High water, no marks? Biased lending after extreme weather
Nicola Garbarino and
Journal of Financial Stability, 2021, vol. 54, issue C
Policymakers have put forward proposals to ensure that banks do not underestimate long-term risks from climate change. To examine how lenders account for extreme weather, we compare matched repeat mortgage and property transactions around a severe flood event in England in 2013–14. First, lender valuations do not “mark-to-market” against local price declines. As a result valuations are biased upwards. Second, lenders do not offset this valuation bias by adjusting interest rates or loan amounts. Third, borrowers with low credit risk self-select into high flood risk areas. Overall, these results suggest that lenders do not track closely the impact of extreme weather ex-post, and that public flood insurance programs subsidize high income households in some areas.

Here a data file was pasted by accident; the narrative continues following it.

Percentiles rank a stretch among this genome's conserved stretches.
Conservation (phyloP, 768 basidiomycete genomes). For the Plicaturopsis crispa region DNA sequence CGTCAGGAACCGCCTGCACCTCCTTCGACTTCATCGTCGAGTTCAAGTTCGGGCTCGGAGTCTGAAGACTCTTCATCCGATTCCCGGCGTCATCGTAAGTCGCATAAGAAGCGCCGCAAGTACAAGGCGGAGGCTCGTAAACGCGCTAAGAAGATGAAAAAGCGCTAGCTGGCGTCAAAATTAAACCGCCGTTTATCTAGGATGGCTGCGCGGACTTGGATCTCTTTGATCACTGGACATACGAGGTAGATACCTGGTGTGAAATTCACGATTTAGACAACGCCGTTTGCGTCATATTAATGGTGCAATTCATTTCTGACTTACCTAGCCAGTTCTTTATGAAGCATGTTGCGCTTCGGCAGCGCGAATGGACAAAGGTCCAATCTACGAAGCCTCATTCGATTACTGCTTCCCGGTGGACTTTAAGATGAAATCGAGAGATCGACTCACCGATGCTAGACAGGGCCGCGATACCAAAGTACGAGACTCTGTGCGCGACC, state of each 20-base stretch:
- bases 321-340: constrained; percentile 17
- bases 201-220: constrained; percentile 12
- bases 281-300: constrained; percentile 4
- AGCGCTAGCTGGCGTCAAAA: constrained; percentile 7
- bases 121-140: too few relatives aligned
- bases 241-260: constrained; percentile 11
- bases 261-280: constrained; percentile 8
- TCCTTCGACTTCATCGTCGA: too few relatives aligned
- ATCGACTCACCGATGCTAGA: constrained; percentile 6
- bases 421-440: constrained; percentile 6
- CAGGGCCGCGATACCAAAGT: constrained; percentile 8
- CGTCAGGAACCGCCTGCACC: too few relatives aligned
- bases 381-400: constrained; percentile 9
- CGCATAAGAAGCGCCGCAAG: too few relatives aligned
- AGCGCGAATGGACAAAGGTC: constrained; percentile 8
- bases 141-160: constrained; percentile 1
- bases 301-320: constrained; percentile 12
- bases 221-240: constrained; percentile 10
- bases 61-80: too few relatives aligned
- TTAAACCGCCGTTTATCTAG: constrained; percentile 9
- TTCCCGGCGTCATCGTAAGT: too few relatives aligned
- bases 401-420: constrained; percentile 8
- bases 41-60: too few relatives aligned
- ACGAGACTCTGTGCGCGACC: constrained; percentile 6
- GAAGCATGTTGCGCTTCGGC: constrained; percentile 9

Keywords: Climate; Flooding; House prices; Mortgages (search for similar items in EconPapers)
JEL-codes: D12 G21 Q51 Q54 (search for similar items in EconPapers)
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Persistent link: https://EconPapers.repec.org/RePEc:eee:finsta:v:54:y:2021:i:c:s1572308921000346
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